This is a guest post by Angelique Mulholland. Angelique is a tireless human rights campaigner, articulate social commentator and a very good friend of mine. Please read, comment and share.
As part of my trip around Asia to find out more about women’s human rights at ground level, I have spent a week in New Delhi in the lead up to the big event in every activists’ calendar- International Women’s Day.
Within 72 hours of arriving in New Delhi, I was sexually harassed twice, both times on the Metro. With the “New Delhi gang rape” fresh in my mind, I can honestly tell you, I have felt a number of extreme emotions over this past week. Fear and anger are just two of them.
Both times, I said nothing to these men who presumed they had a right to touch me without my permission. In your head, when you imagine this happening to you, you always think you’ll fight back and give them hell. But in the reality of harassment – it doesn’t always work that way.
I am fortunate though. I am fortunate because all week I have been working for a human rights charity called Breakthrough. They understand better than anyone why it can be hard for the victim to speak up. That’s why they encourage intervention from others; both men and women. Their most successful campaign here in India is called “Bell Bajao” which in Hindi means “Ring the Bell”.
India’s biggest women’s human rights problem is not in public spaces, it’s actually in the home. The objective of the campaign is clear and effective; if you hear a woman being subjected to violence next door, then “Bell Bajao.” Get up, go next door and #RingTheBell. Intervene. Stand up for that woman. Here is one of the powerful videos, created by Breakthrough which shows how the people of India can do just that.
As I have learnt, intervening is an extremely important part of ending violence and harassment against women. Why? Because very often it is too difficult for the victims of violations just to speak out for themselves.
Why is it so hard to speak out? Why did I say nothing to these men?
I said nothing because I was shocked – beyond belief – both times. You may think I would have been prepared after all the reading I had done on the daily harassment that many women face in New Delhi – but no – I assure you, nothing prepares you for a man grabbing your breast when you innocently get off at your stop, or a man pushing himself up against you after he glimpses your shoulder when your top slips down by accident. Nothing prepares you for either of these things and shock is definitely the first emotion.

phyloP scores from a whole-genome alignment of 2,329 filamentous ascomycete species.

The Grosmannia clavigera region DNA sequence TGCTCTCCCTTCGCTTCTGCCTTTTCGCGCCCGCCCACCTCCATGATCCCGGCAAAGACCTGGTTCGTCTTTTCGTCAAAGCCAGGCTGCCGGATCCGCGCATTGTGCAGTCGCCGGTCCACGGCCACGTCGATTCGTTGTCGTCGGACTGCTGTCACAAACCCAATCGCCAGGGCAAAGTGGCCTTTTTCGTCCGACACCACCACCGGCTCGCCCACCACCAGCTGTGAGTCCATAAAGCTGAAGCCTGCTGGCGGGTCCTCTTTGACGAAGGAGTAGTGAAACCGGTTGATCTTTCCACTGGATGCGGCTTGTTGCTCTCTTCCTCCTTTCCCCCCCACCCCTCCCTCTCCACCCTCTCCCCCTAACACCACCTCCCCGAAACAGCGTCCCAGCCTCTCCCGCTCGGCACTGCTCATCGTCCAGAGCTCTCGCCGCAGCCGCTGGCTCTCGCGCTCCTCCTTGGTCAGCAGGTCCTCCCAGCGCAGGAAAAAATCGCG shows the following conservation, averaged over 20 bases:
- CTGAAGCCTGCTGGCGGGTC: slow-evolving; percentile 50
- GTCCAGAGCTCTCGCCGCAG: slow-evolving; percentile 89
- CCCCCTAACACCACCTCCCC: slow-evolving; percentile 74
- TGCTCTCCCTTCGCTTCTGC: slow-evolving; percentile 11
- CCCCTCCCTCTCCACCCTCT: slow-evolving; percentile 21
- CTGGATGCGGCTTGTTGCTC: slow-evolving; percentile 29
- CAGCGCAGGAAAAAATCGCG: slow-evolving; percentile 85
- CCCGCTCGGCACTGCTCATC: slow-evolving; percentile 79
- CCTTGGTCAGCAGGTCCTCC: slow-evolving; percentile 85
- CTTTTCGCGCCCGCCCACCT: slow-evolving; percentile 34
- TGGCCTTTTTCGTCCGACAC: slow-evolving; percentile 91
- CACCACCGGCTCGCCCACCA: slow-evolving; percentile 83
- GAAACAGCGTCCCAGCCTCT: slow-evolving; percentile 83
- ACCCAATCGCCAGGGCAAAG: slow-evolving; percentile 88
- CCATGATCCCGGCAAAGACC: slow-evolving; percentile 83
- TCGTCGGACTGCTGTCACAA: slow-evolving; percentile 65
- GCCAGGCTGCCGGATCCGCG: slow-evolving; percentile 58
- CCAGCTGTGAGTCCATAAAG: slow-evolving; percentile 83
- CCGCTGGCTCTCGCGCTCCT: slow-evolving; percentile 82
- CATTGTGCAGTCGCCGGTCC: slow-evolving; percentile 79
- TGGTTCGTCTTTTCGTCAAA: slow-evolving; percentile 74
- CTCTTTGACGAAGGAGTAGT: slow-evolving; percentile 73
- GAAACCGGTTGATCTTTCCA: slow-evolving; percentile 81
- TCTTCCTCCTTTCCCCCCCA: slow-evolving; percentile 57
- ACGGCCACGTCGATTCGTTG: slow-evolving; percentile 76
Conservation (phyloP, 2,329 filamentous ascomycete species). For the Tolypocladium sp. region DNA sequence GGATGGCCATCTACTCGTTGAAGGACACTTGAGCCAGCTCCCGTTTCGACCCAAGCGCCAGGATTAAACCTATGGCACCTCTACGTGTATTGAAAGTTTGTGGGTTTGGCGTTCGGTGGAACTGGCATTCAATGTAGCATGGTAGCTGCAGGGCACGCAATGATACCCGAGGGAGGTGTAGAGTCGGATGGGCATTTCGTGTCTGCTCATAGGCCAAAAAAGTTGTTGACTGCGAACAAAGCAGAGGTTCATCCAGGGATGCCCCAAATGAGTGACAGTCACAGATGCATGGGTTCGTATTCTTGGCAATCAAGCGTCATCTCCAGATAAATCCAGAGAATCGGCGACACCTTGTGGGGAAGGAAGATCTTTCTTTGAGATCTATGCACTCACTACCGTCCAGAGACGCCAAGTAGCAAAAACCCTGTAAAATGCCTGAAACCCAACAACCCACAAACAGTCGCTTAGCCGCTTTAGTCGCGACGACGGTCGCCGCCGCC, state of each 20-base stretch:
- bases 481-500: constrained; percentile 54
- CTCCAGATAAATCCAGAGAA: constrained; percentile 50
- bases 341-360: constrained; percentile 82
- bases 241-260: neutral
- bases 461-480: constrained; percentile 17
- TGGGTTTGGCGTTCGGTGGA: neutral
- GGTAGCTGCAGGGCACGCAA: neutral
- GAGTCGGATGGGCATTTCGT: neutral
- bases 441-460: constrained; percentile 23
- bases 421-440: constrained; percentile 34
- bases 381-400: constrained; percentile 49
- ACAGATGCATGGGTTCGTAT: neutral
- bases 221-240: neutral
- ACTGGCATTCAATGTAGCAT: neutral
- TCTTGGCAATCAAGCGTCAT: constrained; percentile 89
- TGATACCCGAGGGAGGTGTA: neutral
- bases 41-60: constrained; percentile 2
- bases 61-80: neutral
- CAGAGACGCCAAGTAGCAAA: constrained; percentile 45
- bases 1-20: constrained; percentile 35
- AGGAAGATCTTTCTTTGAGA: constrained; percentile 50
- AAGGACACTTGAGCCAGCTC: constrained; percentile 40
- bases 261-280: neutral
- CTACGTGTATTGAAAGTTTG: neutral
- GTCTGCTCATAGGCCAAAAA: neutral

I said nothing because I was scared of the repercussions. I estimate that there is a ratio of 100 men to 1 women on the streets of Delhi. If I had shouted at either of these guys on the train, would the other men have stood up for me? Would they have laughed? Would they have understood? Would I have put myself in more danger? Would they have given a shit? I don’t know. I really don’t know…
I hope that Breakthough’s new campaign “One million men, One million promises” will galvanize men into standing up and intervening. The campaign aims to get men in India and around the world to make a promise to stand up for women’s human rights. Make a promise to intervene if they see a woman being harassed. Make a promise to tell other men who are behaving inappropriately to start behaving appropriately and with respect. Putting it simply, it’s about getting the good guys, and there are so many of them, to stand up and tell the bad guys where to go…
“One Million Men, One Million Promises” was launched on International Women’s Day at the British High Commission in New Delhi. I was there and tweeting with the digital team. Please do follow both @LeakyM and the Twitter account for the event which is @bell_bajao for updates. The hash tag is #RingTheBell.
For the women of India who are harassed and subjected to violence on a daily basis – I ask you to join the campaign and make your promise to help end this.
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